My Monthly Infusion Always Brings Hope
Today is my infusion day, and I’m excited and hopeful.
I’ve been taking Inflectra (infliximab-dyyb) for about four months. Before that, I was on Remicade (infliximab), until my insurance company suddenly stopped approving it, compelling me to switch. The U.S. Food and Drug Administration considers the two to be biosimilars, so it wasn’t a big deal for me. I haven’t been able to tell a difference between the medications.
This monthly infusion is an example of how tough managing a rare disease can be. It helps to be an active participant in your care and have a strong support team of medical professionals, friends, and family. Currently, most insurers don’t recognize Remicade or Inflectra as sarcoidosis treatments. They are more commonly prescribed to treat conditions like rheumatoid arthritis and inflammatory bowel disease.
This can lead to some challenging conversations with insurance providers. In my case, having a team at the Johns Hopkins Sarcoidosis Clinic is beneficial, as they have a process for pushing for the approval of my infusions, even if they are initially rejected. We will be putting this to the test shortly, as my insurance coverage is changing in 2022.
While the care I receive from Hopkins is world-class, part of the reason I keep these Maryland-based doctors (when I live 200 miles away in Brooklyn, New York) is because I trust that the recommendations from Hopkins specialists carry a great deal of weight and credibility. When a patient needs care, they are more likely to be able to provide that care.
But why does infusion day bring me hope? There are a few reasons.
Firstly, a monthly three-hour infusion means fewer pokes, as the medication keeps my skin clear from the effects of sarcoidosis. I used to get injections to help reduce inflammation and redness on my nose and even in my tear ducts. Now, I have quite a few tattoos, so I’m not afraid of needles, but I can assure you that having needles in your nose and tear ducts is a different level of annoying unpleasantness. The infusions mean I no longer need these injections, or even most of the creams prescribed by my dermatologist.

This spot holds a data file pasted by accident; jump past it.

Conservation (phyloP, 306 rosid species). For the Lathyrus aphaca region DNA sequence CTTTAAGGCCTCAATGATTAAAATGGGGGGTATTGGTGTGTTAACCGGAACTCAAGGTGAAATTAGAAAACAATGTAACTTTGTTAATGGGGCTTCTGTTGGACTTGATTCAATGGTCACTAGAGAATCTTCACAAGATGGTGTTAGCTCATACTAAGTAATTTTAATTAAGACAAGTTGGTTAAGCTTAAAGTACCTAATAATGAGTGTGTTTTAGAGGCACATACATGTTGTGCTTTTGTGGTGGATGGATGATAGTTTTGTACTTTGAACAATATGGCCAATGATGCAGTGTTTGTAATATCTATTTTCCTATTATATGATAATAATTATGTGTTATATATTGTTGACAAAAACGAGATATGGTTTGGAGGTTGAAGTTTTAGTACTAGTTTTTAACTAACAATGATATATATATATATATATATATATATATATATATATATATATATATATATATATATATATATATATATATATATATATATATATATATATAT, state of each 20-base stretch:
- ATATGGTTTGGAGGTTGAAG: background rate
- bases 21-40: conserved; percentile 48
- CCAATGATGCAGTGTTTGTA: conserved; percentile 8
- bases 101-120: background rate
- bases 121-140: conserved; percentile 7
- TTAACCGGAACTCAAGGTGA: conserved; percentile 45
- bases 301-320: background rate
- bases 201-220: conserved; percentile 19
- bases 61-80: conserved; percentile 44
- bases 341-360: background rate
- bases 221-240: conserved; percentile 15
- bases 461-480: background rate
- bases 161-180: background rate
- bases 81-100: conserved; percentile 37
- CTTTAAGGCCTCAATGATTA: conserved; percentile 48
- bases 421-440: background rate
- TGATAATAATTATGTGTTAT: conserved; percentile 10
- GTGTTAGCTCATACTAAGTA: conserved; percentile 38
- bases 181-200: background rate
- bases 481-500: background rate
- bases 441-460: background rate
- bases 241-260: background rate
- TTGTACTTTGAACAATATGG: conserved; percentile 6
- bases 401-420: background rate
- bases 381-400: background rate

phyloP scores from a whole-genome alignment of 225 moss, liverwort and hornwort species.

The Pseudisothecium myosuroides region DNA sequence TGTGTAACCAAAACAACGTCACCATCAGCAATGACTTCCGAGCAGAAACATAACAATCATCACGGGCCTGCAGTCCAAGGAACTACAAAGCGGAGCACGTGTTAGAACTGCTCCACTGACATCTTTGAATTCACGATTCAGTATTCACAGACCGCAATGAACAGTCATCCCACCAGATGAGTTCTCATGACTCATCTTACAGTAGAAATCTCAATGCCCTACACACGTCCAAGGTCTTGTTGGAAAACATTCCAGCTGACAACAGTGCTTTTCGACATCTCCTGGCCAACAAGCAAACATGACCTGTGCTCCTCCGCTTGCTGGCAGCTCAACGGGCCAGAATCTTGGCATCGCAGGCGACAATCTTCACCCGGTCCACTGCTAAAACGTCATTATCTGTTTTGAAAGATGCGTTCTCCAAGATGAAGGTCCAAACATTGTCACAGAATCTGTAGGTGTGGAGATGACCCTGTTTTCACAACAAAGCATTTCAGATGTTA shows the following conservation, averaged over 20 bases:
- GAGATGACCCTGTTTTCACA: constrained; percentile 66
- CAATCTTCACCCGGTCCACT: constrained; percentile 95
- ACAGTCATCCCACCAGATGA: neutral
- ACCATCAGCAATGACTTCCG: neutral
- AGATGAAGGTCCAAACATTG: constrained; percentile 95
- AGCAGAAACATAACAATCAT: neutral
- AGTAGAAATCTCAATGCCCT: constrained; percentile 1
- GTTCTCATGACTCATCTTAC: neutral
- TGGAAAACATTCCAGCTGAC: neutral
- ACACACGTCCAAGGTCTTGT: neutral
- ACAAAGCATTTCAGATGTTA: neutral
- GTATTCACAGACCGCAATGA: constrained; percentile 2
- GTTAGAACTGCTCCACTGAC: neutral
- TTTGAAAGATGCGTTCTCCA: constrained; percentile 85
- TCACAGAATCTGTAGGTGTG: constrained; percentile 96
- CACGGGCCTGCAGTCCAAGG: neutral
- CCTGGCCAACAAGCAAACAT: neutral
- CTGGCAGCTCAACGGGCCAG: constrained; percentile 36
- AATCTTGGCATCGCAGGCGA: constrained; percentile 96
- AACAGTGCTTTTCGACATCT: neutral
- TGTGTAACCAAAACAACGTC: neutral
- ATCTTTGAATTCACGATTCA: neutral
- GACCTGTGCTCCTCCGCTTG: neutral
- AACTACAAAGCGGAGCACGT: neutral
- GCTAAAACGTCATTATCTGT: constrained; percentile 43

Secondly, the infusions reduce the number of pills I have to take, and my pulmonary sarcoidosis fares much better. I still take about 150 pills a month, but without the infusion, it would be a few hundred. I especially like that I usually take less than 10 mg of prednisone each month. We are still evaluating whether I will need to increase the dosage again, but the infusions at least give me a chance to find out how much I can reduce other medication dosages. Considering the horrible side effects that can accompany many of those pills, taking less is a wonderful thing.
Lastly, even though infusions often leave me physically tired, I am always mentally energized afterward. (Well, after a nap, at least.) I get to do my infusion at home, exchanging only three hours a month for far better sarcoidosis outcomes. And this means I get to feel more “normal,” and have a better chance of being there for the people I care about.
While I’m sitting through each infusion (I’m admittedly writing this column during one now), I usually have time to think. Even though the holiday season is often mentally and emotionally difficult for me, as I’ve lost so many loved ones, these few hours help me feel better about what is to come.
And perhaps that is even more important than the physical benefits.
Note: Sarcoidosis News is strictly a news and information website about the disease. It does not provide medical advice, diagnosis, or treatment. This content is not intended to be a substitute for professional medical advice, diagnosis, or treatment. Always seek the advice of your physician or other qualified health provider with any questions you may have regarding a medical condition. Never disregard professional medical advice or delay in seeking it because of something you have read on this website. The opinions expressed in this column are not those of Sarcoidosis News or its parent company, BioNews, and are intended to spark discussion about issues pertaining to sarcoidosis.